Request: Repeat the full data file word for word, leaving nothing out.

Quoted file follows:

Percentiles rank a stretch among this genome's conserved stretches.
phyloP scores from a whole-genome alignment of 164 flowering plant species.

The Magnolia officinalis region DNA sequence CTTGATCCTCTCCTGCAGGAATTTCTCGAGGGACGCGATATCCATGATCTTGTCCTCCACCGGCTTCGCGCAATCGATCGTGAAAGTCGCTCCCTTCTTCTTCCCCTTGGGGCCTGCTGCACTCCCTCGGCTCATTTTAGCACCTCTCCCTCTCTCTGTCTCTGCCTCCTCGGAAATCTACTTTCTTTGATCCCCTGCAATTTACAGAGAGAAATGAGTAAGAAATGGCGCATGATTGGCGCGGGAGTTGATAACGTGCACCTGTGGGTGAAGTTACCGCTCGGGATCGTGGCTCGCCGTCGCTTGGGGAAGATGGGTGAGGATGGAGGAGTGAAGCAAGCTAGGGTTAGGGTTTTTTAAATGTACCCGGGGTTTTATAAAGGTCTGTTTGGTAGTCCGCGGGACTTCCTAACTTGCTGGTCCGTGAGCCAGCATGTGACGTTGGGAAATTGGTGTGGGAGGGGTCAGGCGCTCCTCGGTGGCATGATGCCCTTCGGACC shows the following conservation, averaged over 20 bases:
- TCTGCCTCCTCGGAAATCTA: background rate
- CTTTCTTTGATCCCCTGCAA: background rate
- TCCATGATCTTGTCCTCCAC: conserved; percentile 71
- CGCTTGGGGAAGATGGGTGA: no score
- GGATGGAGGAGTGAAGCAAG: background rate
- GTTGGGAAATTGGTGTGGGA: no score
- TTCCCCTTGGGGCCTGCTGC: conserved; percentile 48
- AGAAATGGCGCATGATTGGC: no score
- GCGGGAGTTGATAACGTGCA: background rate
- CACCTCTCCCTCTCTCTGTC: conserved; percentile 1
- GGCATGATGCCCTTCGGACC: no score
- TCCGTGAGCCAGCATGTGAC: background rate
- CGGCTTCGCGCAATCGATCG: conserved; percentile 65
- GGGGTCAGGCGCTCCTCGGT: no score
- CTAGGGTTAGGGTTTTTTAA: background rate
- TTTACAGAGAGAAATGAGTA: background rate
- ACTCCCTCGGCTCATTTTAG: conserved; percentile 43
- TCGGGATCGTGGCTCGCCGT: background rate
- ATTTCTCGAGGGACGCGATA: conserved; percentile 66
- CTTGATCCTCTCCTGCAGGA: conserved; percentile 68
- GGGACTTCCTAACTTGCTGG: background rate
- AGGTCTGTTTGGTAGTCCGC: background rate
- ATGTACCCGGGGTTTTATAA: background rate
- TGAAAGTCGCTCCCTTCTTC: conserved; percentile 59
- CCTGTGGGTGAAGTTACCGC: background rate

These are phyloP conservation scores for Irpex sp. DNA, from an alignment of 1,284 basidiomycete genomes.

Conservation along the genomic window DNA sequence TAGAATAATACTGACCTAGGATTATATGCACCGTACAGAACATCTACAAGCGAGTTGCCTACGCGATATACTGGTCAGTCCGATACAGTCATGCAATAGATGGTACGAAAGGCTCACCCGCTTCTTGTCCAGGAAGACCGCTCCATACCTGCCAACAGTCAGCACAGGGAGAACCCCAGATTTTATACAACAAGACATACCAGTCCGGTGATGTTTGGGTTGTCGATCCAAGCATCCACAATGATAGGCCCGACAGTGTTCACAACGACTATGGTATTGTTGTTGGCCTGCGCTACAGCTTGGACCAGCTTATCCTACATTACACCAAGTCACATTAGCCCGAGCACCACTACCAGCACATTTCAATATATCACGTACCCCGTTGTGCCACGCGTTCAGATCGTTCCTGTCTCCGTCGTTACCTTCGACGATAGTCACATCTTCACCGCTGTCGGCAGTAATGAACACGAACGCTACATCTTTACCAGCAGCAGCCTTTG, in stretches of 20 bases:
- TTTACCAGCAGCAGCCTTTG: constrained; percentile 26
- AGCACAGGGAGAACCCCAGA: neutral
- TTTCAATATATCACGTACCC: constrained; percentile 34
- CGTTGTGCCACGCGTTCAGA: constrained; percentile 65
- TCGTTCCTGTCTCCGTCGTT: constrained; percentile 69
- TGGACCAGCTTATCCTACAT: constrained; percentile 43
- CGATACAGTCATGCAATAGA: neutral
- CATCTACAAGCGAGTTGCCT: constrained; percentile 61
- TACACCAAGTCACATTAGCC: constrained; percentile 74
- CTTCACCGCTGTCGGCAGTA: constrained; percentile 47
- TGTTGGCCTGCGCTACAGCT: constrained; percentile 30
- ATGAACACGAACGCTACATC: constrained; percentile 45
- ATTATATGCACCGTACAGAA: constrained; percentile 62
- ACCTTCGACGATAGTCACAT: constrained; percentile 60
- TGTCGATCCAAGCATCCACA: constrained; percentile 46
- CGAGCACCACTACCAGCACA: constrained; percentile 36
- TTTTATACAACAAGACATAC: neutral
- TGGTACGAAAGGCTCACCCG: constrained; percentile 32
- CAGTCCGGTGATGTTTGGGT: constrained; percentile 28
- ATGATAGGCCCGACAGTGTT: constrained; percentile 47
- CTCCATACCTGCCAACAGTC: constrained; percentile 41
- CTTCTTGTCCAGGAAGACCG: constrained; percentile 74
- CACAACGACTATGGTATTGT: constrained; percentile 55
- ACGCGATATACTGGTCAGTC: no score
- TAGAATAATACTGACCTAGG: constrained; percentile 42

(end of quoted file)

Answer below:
Percentiles rank a stretch among this genome's conserved stretches.
phyloP scores from a whole-genome alignment of 164 flowering plant species.

The Magnolia officinalis region DNA sequence CTTGATCCTCTCCTGCAGGAATTTCTCGAGGGACGCGATATCCATGATCTTGTCCTCCACCGGCTTCGCGCAATCGATCGTGAAAGTCGCTCCCTTCTTCTTCCCCTTGGGGCCTGCTGCACTCCCTCGGCTCATTTTAGCACCTCTCCCTCTCTCTGTCTCTGCCTCCTCGGAAATCTACTTTCTTTGATCCCCTGCAATTTACAGAGAGAAATGAGTAAGAAATGGCGCATGATTGGCGCGGGAGTTGATAACGTGCACCTGTGGGTGAAGTTACCGCTCGGGATCGTGGCTCGCCGTCGCTTGGGGAAGATGGGTGAGGATGGAGGAGTGAAGCAAGCTAGGGTTAGGGTTTTTTAAATGTACCCGGGGTTTTATAAAGGTCTGTTTGGTAGTCCGCGGGACTTCCTAACTTGCTGGTCCGTGAGCCAGCATGTGACGTTGGGAAATTGGTGTGGGAGGGGTCAGGCGCTCCTCGGTGGCATGATGCCCTTCGGACC shows the following conservation, averaged over 20 bases:
- TCTGCCTCCTCGGAAATCTA: background rate
- CTTTCTTTGATCCCCTGCAA: background rate
- TCCATGATCTTGTCCTCCAC: conserved; percentile 71
- CGCTTGGGGAAGATGGGTGA: no score
- GGATGGAGGAGTGAAGCAAG: background rate
- GTTGGGAAATTGGTGTGGGA: no score
- TTCCCCTTGGGGCCTGCTGC: conserved; percentile 48
- AGAAATGGCGCATGATTGGC: no score
- GCGGGAGTTGATAACGTGCA: background rate
- CACCTCTCCCTCTCTCTGTC: conserved; percentile 1
- GGCATGATGCCCTTCGGACC: no score
- TCCGTGAGCCAGCATGTGAC: background rate
- CGGCTTCGCGCAATCGATCG: conserved; percentile 65
- GGGGTCAGGCGCTCCTCGGT: no score
- CTAGGGTTAGGGTTTTTTAA: background rate
- TTTACAGAGAGAAATGAGTA: background rate
- ACTCCCTCGGCTCATTTTAG: conserved; percentile 43
- TCGGGATCGTGGCTCGCCGT: background rate
- ATTTCTCGAGGGACGCGATA: conserved; percentile 66
- CTTGATCCTCTCCTGCAGGA: conserved; percentile 68
- GGGACTTCCTAACTTGCTGG: background rate
- AGGTCTGTTTGGTAGTCCGC: background rate
- ATGTACCCGGGGTTTTATAA: background rate
- TGAAAGTCGCTCCCTTCTTC: conserved; percentile 59
- CCTGTGGGTGAAGTTACCGC: background rate

These are phyloP conservation scores for Irpex sp. DNA, from an alignment of 1,284 basidiomycete genomes.

Conservation along the genomic window DNA sequence TAGAATAATACTGACCTAGGATTATATGCACCGTACAGAACATCTACAAGCGAGTTGCCTACGCGATATACTGGTCAGTCCGATACAGTCATGCAATAGATGGTACGAAAGGCTCACCCGCTTCTTGTCCAGGAAGACCGCTCCATACCTGCCAACAGTCAGCACAGGGAGAACCCCAGATTTTATACAACAAGACATACCAGTCCGGTGATGTTTGGGTTGTCGATCCAAGCATCCACAATGATAGGCCCGACAGTGTTCACAACGACTATGGTATTGTTGTTGGCCTGCGCTACAGCTTGGACCAGCTTATCCTACATTACACCAAGTCACATTAGCCCGAGCACCACTACCAGCACATTTCAATATATCACGTACCCCGTTGTGCCACGCGTTCAGATCGTTCCTGTCTCCGTCGTTACCTTCGACGATAGTCACATCTTCACCGCTGTCGGCAGTAATGAACACGAACGCTACATCTTTACCAGCAGCAGCCTTTG, in stretches of 20 bases:
- TTTACCAGCAGCAGCCTTTG: constrained; percentile 26
- AGCACAGGGAGAACCCCAGA: neutral
- TTTCAATATATCACGTACCC: constrained; percentile 34
- CGTTGTGCCACGCGTTCAGA: constrained; percentile 65
- TCGTTCCTGTCTCCGTCGTT: constrained; percentile 69
- TGGACCAGCTTATCCTACAT: constrained; percentile 43
- CGATACAGTCATGCAATAGA: neutral
- CATCTACAAGCGAGTTGCCT: constrained; percentile 61
- TACACCAAGTCACATTAGCC: constrained; percentile 74
- CTTCACCGCTGTCGGCAGTA: constrained; percentile 47
- TGTTGGCCTGCGCTACAGCT: constrained; percentile 30
- ATGAACACGAACGCTACATC: constrained; percentile 45
- ATTATATGCACCGTACAGAA: constrained; percentile 62
- ACCTTCGACGATAGTCACAT: constrained; percentile 60
- TGTCGATCCAAGCATCCACA: constrained; percentile 46
- CGAGCACCACTACCAGCACA: constrained; percentile 36
- TTTTATACAACAAGACATAC: neutral
- TGGTACGAAAGGCTCACCCG: constrained; percentile 32
- CAGTCCGGTGATGTTTGGGT: constrained; percentile 28
- ATGATAGGCCCGACAGTGTT: constrained; percentile 47
- CTCCATACCTGCCAACAGTC: constrained; percentile 41
- CTTCTTGTCCAGGAAGACCG: constrained; percentile 74
- CACAACGACTATGGTATTGT: constrained; percentile 55
- ACGCGATATACTGGTCAGTC: no score
- TAGAATAATACTGACCTAGG: constrained; percentile 42